When Bisi was first diagnosed, I couldn’t imagine how we would ever settle into a routine again, how life would ever go back to being unscary. Of course, we did settle into a routine, and my fears receded some. But on a recent Monday I was reminded in two separate ways how quickly things can go wrong with diabetes. How little things that wouldn’t cause people with a working pancreas any problem—forgetting to bring a snack on the T; getting a little tummy bug—can turn into a crisis for those with diabetes.
On Monday morning I got an email from a friend who had been upset and shocked by something she’d seen on Boston’s MBTA, and wanted advice for how to help if somehow she were again faced with a similar situation. The train had just pulled out of the Longwood station in the medical area, so all the doctors and nurses had just gotten off. A man started having a diabetic seizure, and when he came out of it, after a couple of minutes, he said he needed sugar. Then he started seizing again before anyone could find any. Eventually someone found something sugary for him and he came out if it.
I told my friend that she could carry a little tube of icing in her purse, or even a honey stick, and was impressed that she’d had the medical curiosity to ask (she also keeps a juice box at her house for when Bisi visits). But I also felt a cold prickle of dread: What if this happens to Bisi? What if she’s alone some time with no sugar to bring up her blood glucose and has to rely on strangers having the right supplies and knowing how to help her?
Later that same day, Bisi came out of her gymnastics class early saying she felt sick. Her brother, Jamie, was already home sick with a tummy bug. I took her home and tested her blood sugar. She was 68, despite the uncovered snack I’d given her before gymnastics, and had been running low all day, so I lowered her basal level. (Maybe subconsciously I was extra worried about lows because of the T story I’d heard that morning.) Then she threw up all over the place. This was her first tummy bug since diagnosis, and I knew this was something to be nervous about. I phoned the on-call doctor to ask what we should do.
She explained that even though Bisi was running low, her ketone levels could go high because of her sickness. (As I’ve mentioned previously, ketones can build up to poisonous levels for diabetics. If left untreated they can lead to a coma or worse.) She said that anything above .6 was worrisome, and that if Bisi’s ketone level was 1.0 or higher and we couldn’t bring it down, we’d need to take her to the hospital. The way to bring ketones down is to give insulin, but because Bisi was running low, we needed to bring her blood sugar up before giving her insulin—and this is hard to do if someone’s throwing up. If you give someone insulin for carbs and then they throw up the carbs, they’re in real danger of going way too low. The doctor said we should give Bisi tiny sips of ginger ale every couple of minutes, test her ketones, test her blood sugar, and, if it was high enough, give her some insulin. Then keep on getting her to drink ginger ale so we could start the process again.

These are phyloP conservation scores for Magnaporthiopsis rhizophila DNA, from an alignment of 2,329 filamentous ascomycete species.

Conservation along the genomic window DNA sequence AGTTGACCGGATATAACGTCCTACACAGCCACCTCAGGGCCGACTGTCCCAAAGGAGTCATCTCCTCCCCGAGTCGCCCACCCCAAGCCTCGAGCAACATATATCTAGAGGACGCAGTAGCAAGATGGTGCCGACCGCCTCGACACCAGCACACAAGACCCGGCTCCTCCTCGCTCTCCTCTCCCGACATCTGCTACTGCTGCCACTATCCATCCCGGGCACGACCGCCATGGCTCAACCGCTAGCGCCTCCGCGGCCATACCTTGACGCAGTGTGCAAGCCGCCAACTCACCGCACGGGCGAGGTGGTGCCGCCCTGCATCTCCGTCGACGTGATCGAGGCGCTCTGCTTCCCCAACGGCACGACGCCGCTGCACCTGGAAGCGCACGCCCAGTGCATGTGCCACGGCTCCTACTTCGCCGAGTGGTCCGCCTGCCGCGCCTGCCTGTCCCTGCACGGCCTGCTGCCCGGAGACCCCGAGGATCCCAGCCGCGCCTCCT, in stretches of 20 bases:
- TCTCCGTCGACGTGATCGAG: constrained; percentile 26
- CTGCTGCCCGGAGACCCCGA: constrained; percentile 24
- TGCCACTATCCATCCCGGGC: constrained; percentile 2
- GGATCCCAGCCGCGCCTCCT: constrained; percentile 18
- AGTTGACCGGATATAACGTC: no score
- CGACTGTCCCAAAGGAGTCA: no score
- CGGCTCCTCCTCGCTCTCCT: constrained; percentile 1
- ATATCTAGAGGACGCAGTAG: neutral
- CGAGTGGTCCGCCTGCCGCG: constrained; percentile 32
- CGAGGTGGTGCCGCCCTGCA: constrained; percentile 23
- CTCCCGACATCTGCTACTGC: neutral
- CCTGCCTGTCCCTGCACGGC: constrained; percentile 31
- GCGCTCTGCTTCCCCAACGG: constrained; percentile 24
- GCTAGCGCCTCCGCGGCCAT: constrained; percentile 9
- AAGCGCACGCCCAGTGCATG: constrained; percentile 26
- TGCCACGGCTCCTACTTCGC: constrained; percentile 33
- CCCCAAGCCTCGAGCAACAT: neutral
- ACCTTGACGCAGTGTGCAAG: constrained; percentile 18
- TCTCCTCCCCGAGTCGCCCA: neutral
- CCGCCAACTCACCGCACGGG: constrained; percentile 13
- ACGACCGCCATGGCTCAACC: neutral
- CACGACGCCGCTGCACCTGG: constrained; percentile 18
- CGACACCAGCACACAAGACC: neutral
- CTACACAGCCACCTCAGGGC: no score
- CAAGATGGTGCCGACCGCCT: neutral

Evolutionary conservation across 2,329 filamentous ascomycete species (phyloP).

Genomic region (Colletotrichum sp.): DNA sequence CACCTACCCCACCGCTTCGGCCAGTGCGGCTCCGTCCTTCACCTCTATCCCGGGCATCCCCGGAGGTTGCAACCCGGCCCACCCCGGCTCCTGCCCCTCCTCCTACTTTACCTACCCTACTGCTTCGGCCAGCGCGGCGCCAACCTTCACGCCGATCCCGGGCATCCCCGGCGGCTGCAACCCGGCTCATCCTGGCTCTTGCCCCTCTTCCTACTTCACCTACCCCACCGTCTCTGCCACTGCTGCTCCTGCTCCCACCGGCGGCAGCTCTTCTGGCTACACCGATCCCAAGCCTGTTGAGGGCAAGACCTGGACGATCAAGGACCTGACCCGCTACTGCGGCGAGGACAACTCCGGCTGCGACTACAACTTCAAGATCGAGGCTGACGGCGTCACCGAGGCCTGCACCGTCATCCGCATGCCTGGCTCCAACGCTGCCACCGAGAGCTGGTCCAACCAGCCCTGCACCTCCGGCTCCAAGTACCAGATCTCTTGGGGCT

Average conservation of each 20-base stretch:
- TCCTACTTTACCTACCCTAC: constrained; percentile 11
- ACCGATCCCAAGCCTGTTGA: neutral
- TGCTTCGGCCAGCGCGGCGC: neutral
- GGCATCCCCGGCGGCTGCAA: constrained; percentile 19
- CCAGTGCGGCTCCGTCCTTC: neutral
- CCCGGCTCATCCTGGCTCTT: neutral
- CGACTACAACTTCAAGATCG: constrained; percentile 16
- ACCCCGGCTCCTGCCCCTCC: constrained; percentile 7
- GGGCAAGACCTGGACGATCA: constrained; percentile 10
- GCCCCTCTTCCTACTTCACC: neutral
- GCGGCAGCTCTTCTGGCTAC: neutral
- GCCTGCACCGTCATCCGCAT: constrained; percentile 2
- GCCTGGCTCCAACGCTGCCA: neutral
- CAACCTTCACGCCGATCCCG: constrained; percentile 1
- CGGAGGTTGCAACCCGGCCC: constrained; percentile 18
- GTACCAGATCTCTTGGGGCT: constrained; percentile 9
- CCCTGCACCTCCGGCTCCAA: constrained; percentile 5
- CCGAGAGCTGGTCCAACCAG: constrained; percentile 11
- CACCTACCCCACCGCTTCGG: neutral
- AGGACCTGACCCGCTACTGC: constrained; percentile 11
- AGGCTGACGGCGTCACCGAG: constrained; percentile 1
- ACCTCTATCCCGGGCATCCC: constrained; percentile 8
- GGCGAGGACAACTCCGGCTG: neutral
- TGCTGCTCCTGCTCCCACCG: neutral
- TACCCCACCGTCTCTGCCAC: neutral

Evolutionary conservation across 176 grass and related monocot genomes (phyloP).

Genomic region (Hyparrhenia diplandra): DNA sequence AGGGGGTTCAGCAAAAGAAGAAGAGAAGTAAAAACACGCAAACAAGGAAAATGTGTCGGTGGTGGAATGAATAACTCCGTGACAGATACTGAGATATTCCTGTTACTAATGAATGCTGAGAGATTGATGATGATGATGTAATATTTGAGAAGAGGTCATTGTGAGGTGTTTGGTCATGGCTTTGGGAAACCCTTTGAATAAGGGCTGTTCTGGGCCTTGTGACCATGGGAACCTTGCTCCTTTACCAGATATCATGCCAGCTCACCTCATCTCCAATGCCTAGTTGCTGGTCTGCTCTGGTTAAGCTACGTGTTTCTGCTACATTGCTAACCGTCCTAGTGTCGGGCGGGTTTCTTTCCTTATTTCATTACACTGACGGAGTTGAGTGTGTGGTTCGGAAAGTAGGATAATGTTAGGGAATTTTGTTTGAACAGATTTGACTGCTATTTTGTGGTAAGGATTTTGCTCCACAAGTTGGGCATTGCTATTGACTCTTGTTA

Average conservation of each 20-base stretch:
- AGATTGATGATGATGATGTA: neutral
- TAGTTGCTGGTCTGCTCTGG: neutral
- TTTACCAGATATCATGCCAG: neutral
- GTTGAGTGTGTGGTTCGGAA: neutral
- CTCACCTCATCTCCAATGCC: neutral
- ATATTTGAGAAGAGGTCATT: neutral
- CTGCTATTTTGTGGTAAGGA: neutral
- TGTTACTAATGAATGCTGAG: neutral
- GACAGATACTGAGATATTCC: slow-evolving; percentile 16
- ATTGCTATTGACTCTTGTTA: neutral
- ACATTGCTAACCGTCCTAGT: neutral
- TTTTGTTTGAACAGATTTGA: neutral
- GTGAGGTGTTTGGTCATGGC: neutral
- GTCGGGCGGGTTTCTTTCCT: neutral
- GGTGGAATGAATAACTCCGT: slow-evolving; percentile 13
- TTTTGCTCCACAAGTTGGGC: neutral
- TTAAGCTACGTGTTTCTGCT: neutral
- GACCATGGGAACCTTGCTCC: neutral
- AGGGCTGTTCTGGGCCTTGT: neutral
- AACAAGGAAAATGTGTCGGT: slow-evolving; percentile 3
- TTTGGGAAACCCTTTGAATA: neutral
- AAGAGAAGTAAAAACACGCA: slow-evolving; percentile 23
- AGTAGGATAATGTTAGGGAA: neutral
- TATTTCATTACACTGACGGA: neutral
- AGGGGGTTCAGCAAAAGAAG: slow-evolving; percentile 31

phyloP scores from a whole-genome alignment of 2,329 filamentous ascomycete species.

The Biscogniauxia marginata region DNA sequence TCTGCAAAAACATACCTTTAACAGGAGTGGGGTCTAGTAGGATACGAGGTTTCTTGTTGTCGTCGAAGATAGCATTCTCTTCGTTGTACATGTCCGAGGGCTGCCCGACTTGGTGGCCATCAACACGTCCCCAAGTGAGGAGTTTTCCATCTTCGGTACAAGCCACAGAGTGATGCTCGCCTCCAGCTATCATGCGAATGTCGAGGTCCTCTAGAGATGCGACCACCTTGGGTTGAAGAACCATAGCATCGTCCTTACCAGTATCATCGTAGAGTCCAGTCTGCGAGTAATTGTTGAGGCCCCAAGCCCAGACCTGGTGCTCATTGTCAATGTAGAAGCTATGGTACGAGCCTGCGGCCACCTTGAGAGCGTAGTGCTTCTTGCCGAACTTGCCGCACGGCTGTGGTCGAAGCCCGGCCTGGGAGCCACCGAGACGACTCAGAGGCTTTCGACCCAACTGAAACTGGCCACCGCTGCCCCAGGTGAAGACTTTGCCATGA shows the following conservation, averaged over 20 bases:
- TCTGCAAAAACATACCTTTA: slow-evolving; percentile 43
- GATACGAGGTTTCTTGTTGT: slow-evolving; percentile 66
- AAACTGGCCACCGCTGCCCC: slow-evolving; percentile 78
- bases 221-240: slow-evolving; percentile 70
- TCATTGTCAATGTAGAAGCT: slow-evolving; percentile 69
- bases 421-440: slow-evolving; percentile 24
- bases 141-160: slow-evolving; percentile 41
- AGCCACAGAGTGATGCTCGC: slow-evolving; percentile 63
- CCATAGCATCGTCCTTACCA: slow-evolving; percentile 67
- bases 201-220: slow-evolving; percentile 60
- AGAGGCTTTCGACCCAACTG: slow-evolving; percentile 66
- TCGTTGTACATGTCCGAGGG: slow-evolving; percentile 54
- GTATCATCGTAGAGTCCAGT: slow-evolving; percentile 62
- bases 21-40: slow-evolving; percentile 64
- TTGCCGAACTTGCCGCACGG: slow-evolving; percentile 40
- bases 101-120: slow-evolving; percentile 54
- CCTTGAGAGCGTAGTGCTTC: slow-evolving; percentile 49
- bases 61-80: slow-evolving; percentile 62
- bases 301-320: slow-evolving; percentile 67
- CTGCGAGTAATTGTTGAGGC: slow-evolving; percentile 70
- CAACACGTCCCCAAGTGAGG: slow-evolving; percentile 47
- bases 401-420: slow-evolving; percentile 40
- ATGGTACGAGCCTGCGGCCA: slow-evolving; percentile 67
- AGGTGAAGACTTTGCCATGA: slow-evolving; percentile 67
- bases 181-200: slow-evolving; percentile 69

We canceled the babysitter and I went alone to an event Mark and I had both planned on attending—a talk about how society’s obsession with technology and devices is damaging our relationships with family and friends. Throughout the talk, embarrassingly but in this instance crucially, my cell phone was buzzing with texted updates from Mark.
She’s at 1.
She’s at 1.8.
Since her stay in the hospital, we’d never seen her above .4
When I got home Mark was sitting on a stool by her bed, a bowl next to her in case she threw up, the floor littered with blood glucose test strips, ketone strips and wrappers, and cans of ginger ale. He’d been waking her up every ten minutes, forcing her to drink ginger ale, then testing her blood sugar every half hour and giving her insulin if he could. He’d gotten her down to 1.1. By the time we went to bed, a couple hours later, she was down to .7 Even though we needed to wake up three times during the night to continue the ginger ale/blood sugar/ketone/insulin routine, it felt like the crisis had passed.
So, one day, one disease, two different kinds of crises. The thing about living with diabetes is that you’re closer to the edge than you ever were before. You can be walking along, perfectly fine, then, boom, you get a stomach bug, or you’ve taken your insulin and your train gets delayed and you’ve forgotten your glucose tablets, and the edge of the cliff is right there.